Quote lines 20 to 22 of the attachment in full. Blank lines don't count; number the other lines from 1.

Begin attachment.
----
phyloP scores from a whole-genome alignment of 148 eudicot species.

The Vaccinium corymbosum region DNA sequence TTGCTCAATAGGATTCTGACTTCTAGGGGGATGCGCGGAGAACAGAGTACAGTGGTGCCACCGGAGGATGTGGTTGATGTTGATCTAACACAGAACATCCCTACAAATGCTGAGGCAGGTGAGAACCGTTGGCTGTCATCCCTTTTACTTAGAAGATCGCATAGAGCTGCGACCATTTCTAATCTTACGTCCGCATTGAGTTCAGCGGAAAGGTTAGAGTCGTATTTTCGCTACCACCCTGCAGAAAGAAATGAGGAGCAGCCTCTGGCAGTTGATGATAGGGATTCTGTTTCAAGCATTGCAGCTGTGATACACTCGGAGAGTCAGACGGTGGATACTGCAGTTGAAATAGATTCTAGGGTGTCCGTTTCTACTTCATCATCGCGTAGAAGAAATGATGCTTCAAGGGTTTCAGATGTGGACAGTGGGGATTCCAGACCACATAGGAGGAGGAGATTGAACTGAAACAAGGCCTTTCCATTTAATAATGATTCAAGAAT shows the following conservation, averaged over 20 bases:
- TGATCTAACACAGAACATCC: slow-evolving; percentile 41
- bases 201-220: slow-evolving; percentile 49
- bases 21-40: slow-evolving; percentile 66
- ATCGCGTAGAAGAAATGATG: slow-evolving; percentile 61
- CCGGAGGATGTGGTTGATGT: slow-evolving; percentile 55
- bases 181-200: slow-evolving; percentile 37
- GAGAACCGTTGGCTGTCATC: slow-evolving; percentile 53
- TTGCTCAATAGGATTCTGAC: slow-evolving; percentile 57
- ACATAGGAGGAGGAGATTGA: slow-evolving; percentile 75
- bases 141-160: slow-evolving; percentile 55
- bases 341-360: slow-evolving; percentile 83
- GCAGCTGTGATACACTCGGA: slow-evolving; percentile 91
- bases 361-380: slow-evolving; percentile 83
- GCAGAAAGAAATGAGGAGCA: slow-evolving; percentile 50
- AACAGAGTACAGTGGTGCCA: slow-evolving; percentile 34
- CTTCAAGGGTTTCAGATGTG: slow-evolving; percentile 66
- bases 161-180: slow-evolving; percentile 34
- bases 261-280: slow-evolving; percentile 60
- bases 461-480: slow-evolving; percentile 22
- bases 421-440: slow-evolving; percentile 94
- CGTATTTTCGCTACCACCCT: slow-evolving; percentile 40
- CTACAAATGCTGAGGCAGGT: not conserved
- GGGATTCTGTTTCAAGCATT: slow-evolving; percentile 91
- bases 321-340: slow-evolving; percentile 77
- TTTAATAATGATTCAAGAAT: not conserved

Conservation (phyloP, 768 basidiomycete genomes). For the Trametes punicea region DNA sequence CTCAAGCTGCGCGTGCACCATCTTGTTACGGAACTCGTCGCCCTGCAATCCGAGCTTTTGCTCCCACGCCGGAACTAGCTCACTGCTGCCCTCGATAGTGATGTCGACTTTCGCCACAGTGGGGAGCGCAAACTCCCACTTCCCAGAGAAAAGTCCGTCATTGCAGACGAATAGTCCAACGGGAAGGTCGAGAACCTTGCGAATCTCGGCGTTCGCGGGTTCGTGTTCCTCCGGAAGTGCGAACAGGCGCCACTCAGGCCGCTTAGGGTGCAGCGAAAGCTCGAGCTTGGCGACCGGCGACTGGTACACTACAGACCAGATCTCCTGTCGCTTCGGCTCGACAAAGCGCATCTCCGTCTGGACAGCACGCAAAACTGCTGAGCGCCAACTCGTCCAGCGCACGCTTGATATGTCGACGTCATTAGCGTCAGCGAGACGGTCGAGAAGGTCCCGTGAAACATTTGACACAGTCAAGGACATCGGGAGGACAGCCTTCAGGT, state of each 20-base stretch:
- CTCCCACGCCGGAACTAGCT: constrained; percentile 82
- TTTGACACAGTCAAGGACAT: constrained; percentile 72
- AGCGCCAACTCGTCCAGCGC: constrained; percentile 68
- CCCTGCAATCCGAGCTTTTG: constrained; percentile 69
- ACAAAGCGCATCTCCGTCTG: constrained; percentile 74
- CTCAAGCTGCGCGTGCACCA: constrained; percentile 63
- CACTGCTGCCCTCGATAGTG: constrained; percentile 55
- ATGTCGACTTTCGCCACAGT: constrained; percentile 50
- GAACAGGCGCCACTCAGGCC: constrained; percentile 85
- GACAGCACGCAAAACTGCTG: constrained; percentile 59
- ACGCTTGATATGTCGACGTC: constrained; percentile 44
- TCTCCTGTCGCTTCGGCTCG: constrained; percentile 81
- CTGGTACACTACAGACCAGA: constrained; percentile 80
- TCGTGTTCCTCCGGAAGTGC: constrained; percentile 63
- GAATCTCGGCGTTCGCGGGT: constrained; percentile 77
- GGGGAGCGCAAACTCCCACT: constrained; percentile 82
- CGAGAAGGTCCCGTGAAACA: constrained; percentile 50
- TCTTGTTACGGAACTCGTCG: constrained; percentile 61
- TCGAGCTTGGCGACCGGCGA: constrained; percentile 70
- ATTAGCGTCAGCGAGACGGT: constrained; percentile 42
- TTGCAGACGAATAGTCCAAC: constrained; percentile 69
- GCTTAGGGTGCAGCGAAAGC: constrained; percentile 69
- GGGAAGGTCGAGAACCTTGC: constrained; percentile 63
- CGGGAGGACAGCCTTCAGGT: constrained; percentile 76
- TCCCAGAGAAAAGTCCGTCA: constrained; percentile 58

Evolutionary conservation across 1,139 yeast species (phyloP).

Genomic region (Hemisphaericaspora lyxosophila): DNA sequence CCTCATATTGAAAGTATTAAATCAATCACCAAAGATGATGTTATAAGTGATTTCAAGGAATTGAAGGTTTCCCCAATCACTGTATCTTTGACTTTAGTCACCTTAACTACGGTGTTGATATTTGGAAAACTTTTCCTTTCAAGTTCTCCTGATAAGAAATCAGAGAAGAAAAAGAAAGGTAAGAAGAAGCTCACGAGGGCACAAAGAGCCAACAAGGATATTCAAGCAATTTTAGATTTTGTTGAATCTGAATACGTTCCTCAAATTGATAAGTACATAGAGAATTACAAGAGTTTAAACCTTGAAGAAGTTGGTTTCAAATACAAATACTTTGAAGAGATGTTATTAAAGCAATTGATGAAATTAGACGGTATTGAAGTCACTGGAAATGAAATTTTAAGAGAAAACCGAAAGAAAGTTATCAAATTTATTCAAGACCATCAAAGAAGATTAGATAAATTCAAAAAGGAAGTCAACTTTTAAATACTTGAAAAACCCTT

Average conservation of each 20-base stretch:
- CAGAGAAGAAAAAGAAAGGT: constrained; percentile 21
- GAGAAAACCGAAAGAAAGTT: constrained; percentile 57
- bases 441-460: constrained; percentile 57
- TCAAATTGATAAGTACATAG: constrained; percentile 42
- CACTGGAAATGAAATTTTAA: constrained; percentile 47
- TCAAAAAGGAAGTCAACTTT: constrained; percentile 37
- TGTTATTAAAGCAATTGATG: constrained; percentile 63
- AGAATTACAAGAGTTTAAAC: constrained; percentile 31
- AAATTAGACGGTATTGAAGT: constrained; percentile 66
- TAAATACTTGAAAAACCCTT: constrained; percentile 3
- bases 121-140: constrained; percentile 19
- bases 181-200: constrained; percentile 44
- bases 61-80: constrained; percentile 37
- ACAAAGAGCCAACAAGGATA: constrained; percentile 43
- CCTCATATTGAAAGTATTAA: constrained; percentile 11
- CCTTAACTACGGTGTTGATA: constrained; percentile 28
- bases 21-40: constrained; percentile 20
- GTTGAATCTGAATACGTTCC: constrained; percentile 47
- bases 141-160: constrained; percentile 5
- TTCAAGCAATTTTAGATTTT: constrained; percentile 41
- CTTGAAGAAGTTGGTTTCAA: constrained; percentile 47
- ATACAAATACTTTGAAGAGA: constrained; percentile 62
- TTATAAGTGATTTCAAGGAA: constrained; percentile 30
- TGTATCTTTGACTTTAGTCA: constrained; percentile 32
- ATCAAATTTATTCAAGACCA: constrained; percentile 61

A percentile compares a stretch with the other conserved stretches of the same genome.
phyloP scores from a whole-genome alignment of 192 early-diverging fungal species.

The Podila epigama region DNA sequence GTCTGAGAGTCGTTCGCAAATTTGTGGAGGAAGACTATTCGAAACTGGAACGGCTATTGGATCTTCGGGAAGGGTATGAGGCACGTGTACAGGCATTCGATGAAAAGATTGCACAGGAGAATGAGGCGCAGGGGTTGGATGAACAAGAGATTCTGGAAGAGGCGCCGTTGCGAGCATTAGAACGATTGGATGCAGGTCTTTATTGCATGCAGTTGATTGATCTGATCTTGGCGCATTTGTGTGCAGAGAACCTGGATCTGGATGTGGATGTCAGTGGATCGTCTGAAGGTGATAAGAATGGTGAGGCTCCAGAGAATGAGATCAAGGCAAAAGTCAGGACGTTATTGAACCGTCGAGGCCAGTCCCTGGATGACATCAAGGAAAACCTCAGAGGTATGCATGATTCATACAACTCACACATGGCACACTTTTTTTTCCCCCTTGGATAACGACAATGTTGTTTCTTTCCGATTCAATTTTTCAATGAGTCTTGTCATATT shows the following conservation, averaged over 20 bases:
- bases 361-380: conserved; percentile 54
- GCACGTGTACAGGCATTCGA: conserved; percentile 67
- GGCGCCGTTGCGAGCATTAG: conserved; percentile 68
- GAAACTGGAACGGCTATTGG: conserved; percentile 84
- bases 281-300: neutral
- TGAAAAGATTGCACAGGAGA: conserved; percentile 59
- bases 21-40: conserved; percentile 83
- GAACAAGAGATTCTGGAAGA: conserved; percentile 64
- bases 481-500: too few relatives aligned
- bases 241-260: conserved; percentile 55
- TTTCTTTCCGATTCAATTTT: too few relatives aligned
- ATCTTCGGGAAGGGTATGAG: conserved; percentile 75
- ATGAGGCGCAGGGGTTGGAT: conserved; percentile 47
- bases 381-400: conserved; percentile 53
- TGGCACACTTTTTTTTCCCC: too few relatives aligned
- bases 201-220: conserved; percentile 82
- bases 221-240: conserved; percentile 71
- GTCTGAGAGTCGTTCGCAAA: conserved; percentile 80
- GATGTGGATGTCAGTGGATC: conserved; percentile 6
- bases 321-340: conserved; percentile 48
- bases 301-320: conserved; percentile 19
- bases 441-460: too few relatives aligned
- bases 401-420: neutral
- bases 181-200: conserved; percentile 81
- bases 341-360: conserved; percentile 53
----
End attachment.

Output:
- bases 261-280: slow-evolving; percentile 60
- bases 461-480: slow-evolving; percentile 22
- bases 421-440: slow-evolving; percentile 94